Excellent point!

I didn’t realize that on my first purchase. The hood acted like a snow catch once it’s down. It takes only one run to remind me I need to fold the hood down when I pull it off the helmet at the top of the chair ride. Embarassed

Quote:

Hand gaiters are VERY good - they usefully close the gap between glove and sleeve in a pretty complete way.

Or a pair of gloves that has a long cuff.

Speaking of gloves. I don’t use gloves. I use mittens.
ski holidays
 You know it makes sense.
You know it makes sense.
Quote:

was to do up your clothes indoors THEN step outside.

Reminds me of a conversation with an instructor / assessor at Glenmore Lodge. When running Winter Mountain Leader assessments, the best early indicator of the competence of the candidates was how they got out of the van on the first day. Those who knew what they were doing would be fully kitted and dressed up before leaving the van, unlike those who'd get out the van, then put on / do up clothes or search for kit

Another hint is that you can lose a lot of heat locally through conduction by touching objects with high thermal conductivity. For example, first thing when carrying skis (e.g. to the bus) I'll make sure I'm wearing good gloves, even if the valley temperature is such that I wouldn't otherwise need them. Also, if I feel my hands are starting to get cold, I'll stop holding onto the metal shaft of my poles on the lift, and either hold them by the plastic handles, or grip them with my legs or boots
ski holidays
 Otherwise you'll just go on seeing the one name:
Otherwise you'll just go on seeing the one name:
@viv, I can make a reasonable estimate of how well someone skis by watching how they walk across the car park in boots with skis ...

But on the heat thing, when we had the really cold snap a couple of weeks ago (-16 outside the house at 09h00) two of the niblings schoolmates had to be rescued from having frozen their tongues to the metal school gates Shocked

- it won't have been the first time they'll have seen that degree of cold either rolling eyes
snow report
 Poster: A snowHead
Poster: A snowHead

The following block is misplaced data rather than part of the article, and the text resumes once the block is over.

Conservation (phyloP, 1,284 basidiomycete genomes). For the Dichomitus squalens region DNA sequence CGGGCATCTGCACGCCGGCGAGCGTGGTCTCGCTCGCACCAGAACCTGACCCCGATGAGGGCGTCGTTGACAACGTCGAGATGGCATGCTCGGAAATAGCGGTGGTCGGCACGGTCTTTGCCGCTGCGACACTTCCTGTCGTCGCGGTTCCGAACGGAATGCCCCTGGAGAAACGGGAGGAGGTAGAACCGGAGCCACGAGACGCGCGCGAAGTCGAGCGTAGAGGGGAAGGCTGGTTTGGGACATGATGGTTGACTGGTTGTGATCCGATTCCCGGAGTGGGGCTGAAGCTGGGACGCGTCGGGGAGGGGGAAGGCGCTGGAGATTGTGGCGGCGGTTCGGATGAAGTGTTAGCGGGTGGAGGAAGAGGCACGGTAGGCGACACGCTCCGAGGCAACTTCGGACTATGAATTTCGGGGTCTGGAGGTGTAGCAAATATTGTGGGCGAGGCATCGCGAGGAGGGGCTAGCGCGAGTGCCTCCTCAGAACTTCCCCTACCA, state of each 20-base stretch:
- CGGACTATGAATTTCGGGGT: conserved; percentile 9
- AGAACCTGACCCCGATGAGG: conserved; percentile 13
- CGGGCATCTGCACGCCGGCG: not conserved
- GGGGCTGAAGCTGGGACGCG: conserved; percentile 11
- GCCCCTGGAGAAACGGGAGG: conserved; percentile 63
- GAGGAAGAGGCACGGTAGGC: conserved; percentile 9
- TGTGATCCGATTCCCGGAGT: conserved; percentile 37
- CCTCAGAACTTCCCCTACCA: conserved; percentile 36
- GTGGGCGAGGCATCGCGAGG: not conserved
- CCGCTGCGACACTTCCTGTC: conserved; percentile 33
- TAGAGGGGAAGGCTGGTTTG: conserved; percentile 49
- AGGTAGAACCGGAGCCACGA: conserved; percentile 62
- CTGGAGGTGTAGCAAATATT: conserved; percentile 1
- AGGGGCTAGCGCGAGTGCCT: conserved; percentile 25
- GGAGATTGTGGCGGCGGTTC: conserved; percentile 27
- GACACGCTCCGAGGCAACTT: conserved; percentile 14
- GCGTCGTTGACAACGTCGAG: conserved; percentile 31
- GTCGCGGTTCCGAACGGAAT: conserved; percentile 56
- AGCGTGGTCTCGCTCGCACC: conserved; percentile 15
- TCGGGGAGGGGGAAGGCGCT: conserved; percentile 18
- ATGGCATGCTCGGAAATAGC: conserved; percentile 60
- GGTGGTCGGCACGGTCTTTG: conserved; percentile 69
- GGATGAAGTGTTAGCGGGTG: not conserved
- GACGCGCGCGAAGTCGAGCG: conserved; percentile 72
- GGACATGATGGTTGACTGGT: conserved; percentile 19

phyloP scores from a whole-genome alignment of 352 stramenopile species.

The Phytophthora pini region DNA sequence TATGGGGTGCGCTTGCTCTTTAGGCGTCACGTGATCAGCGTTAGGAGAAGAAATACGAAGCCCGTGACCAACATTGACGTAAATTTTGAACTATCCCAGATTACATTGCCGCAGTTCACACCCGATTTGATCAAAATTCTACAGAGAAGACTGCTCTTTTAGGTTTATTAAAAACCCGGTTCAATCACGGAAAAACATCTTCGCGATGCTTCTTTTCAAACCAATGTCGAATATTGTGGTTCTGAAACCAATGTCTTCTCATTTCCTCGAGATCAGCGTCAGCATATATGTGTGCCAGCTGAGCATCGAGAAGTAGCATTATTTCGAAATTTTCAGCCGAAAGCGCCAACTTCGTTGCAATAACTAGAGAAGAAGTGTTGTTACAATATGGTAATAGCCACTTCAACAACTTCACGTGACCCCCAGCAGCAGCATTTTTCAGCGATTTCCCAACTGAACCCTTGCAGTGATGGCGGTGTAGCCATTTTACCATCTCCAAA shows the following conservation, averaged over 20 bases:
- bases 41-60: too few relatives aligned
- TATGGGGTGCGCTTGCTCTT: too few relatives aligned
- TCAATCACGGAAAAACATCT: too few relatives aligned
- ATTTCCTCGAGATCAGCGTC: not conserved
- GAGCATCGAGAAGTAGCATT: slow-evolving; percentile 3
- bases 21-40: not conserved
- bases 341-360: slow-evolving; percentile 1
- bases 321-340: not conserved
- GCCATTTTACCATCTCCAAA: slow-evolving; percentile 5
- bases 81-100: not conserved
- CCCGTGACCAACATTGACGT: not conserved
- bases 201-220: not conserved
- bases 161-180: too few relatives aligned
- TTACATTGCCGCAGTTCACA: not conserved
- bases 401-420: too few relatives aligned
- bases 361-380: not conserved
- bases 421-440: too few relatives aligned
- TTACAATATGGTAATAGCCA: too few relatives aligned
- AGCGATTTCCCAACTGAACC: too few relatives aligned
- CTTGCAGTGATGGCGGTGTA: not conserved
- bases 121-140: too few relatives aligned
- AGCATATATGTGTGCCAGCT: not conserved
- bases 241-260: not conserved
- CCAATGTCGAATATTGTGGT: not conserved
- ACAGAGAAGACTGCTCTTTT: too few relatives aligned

@under a new name, frozen stories like that are amusing.

A Canadian friend tells me of kids stuck to the screen door (face and fingers) having to be warmed off with a hairdryer by their mum Very Happy

Also he got his face stuck on a snowshovel as a teen, his mate tried to "huff" the other side off with warm breath, picture two sizable canadian teens standing out in drive huffing either side of a snow shovel Laughing
latest report
 Obviously A snowHead isn't a real person
Obviously A snowHead isn't a real person
@ski3, …yep…me too…despite complete knowledge and experience…I respond to the shout from the main room for ‘any more wood for the fire?’ by leaving the washing up and going outside to top up on wood…grab an armful of logs and going back in reach for metal front door handle with wet hand and instantly…blam….hand welded to door handle. Duh.


Last edited by Obviously A snowHead isn't a real person on Wed 1-02-23 11:31; edited 1 time in total
latest report
 Well, the person's real but it's just a made up name, see?
Well, the person's real but it's just a made up name, see?
Snopes finally rate it as false. Still a funny story though.
https://www.snopes.com/fact-check/frozen-assets/
snow conditions
 You need to Login to know who's really who.
You need to Login to know who's really who.
Some good stuff here folks....I've bought some of those hand warmers that I'll keep with me, hopefully this helps.

I also may change my beloved gloves for some of the electric warming ones.

The first round is on me, what'll be?
latest report
 Anyway, snowHeads is much more fun if you do.
Anyway, snowHeads is much more fun if you do.
Make mine a little hottie, thanks Smile
snow conditions



Terms and conditions  Privacy Policy